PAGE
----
Current medications for major depression suffer from numerous limitations. Once the right drug for treatment has been determined, it will still take several weeks for it to take effect and improve mood. This time lag has been a serious concern for the healthcare community when dealing with patients with suicidal thoughts. However, recent clinical studies have shown that a single low-dose injection of ketamine, an N-methyl d-aspartate receptor (NMDAR) antagonist, has rapid antidepressant effects that are observed within hours and are long lasting, even in patients who do not respond well to various other anti-depressants. In preclinical studies, the mammalian target of rapamycin (mTOR) in the medial prefrontal cortex (mPFC) and the eukaryotic elongation factor (eEF2) in the hippocampus have been proposed as critical mediators of ketamine rapid antidepressant actions. However, so far, all studies examining the rapid antidepressant effects of ketamine have focused on male subjects. This is very surprising in light of the fact that major depression affects twice as many women as men. Thus, it is especially important to determine whether the same doses of ketamine that are beneficial in male subjects will be efficient in female subjects as well. It is aso important to determine whether the antidepressant effects of ketamine in female rats will implicate the same molecular pathways described in male rats (mTOR in the mPFC and/or eEF2 in the hippocampus) and determine if gonadal hormones, and in particular 17 ? -estradiol (E2) and its receptors (ER? and/or ER?), play a role in these effects (in view of the large literature showing interactions between estrogen and the downstream signaling of the NMDAR). Our preliminary data showed that female rats are more sensitive to ketamine antidepressant effects when compared to male rats;a low dose of ketamine (2.5 mg/kg), that is not antidepressant in males, had clear and long-term antidepressant effects in female rats. Excitedly, the antidepressant effects of this low dose of ketamine were completely abolished when female rats were ovariectomized. This effect was completely reversed when E2 benzoate (E2B) -but not progesterone (P4) - was supplemented, suggesting a role for E2 at enhancing the antidepressant effects of ketamine in female rats. Accordingly, in this application we will tes the general hypothesis that gonadal E2 plays a major role in sex differences in the antidepressant effects of ketamine.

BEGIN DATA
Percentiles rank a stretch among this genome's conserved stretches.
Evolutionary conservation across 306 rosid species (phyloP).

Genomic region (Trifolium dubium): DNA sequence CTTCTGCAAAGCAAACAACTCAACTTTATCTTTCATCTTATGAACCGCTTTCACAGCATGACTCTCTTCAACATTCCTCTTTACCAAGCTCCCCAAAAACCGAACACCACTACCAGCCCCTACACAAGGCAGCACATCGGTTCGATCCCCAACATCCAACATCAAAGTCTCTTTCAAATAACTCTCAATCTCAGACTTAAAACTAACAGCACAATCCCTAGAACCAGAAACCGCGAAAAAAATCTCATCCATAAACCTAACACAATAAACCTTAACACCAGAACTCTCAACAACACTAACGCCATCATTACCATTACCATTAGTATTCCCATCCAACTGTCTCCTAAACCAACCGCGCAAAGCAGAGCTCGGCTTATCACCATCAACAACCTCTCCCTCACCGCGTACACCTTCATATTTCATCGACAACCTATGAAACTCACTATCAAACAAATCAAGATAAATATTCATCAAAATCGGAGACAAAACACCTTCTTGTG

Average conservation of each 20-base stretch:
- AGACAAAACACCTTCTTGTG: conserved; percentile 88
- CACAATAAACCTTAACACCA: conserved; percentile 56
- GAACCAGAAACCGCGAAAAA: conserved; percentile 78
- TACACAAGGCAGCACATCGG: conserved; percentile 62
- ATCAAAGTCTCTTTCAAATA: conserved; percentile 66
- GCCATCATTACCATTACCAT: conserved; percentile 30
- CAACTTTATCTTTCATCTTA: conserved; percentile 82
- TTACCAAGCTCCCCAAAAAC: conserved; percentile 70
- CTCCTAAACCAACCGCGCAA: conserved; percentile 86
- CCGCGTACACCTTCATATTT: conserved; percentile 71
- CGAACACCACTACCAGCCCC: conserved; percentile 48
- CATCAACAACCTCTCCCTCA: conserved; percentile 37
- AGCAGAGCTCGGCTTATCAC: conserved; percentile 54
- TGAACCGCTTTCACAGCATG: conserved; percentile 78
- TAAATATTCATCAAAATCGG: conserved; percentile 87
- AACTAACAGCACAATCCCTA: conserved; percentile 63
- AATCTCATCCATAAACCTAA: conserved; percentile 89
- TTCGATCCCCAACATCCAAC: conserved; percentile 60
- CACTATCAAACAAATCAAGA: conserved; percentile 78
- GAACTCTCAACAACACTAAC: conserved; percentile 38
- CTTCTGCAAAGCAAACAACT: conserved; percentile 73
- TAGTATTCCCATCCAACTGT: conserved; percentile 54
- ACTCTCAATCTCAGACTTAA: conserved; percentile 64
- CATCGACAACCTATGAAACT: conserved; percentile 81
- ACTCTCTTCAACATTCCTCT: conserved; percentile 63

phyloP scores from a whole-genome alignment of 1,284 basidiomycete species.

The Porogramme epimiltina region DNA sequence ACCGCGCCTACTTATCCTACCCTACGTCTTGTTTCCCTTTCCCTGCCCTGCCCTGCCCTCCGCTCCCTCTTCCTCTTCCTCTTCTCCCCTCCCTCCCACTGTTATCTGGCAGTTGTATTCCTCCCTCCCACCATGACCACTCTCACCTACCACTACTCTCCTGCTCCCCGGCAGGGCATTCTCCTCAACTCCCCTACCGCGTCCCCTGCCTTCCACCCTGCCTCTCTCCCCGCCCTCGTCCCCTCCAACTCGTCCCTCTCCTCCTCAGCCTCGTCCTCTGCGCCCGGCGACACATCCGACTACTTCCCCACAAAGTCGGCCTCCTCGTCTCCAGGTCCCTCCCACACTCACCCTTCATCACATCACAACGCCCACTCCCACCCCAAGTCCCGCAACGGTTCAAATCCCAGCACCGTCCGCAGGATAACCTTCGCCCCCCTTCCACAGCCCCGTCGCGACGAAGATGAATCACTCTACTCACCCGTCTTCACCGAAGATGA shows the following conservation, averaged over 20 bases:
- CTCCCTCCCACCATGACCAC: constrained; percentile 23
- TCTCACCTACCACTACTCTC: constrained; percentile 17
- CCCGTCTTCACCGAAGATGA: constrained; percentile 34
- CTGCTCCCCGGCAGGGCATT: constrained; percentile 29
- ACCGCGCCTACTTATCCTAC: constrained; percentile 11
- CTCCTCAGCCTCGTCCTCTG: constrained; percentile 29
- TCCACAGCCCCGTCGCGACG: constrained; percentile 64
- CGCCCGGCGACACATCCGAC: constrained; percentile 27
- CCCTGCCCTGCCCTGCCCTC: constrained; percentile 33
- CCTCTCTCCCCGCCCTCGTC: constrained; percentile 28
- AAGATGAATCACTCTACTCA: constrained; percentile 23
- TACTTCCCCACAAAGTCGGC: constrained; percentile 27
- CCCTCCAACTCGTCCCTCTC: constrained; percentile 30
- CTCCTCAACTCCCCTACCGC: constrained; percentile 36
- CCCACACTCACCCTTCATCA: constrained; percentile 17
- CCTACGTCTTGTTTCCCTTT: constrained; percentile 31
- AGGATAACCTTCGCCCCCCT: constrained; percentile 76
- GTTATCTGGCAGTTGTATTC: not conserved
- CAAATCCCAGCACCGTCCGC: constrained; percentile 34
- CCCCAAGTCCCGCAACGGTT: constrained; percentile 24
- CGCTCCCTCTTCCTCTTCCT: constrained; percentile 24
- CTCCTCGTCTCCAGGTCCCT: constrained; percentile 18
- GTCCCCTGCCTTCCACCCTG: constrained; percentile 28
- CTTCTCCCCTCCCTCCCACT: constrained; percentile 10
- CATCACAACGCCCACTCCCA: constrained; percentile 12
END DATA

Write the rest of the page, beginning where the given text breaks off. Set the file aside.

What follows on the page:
Current medications for major depression suffer from numerous limitations and take several weeks to improve mood. However, recent clinical studies have shown that a single low-dose injection of ketamine, an N-methyl d-aspartate receptor (NMDAR) antagonist, has rapid antidepressant effects that are observed within hours and are long lasting, even in patients who do not respond well to various other anti-depressants. In this application, we will test the general hypothesis that gonadal estrogen plays a major role in sex differences in the antidepressant effects of ketamine.